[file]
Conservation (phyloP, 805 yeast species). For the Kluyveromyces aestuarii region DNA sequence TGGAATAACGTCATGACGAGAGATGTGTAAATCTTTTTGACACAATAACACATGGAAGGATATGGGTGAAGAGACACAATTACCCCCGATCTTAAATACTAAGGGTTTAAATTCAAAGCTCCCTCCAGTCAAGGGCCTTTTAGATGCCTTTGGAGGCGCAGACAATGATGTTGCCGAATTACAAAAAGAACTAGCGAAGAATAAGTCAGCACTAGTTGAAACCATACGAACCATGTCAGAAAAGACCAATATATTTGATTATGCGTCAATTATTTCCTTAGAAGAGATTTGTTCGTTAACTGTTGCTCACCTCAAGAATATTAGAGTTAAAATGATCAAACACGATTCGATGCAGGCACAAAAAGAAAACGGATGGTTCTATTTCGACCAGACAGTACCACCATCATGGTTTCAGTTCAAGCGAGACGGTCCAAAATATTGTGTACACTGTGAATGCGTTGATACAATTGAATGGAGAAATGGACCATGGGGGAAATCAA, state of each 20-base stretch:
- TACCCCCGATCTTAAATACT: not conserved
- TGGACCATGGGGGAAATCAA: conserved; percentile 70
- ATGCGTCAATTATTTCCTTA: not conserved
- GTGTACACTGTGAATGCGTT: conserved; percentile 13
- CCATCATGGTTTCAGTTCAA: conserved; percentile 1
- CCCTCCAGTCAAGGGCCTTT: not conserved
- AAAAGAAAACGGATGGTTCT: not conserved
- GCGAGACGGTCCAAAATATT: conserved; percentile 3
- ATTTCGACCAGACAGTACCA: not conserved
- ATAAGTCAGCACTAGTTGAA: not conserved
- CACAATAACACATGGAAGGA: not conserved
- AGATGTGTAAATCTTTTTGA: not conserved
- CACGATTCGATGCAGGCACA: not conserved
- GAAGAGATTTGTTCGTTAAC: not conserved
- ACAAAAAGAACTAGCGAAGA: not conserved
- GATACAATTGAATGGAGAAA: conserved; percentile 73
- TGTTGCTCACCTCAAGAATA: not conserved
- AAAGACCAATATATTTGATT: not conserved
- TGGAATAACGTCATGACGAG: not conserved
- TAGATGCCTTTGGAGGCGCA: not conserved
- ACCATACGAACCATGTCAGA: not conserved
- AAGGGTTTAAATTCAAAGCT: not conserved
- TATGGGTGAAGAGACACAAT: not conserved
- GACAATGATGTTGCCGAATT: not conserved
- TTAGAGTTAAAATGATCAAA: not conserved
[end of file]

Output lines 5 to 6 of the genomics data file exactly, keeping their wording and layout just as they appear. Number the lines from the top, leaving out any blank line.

- GTGTACACTGTGAATGCGTT: conserved; percentile 13
- CCATCATGGTTTCAGTTCAA: conserved; percentile 1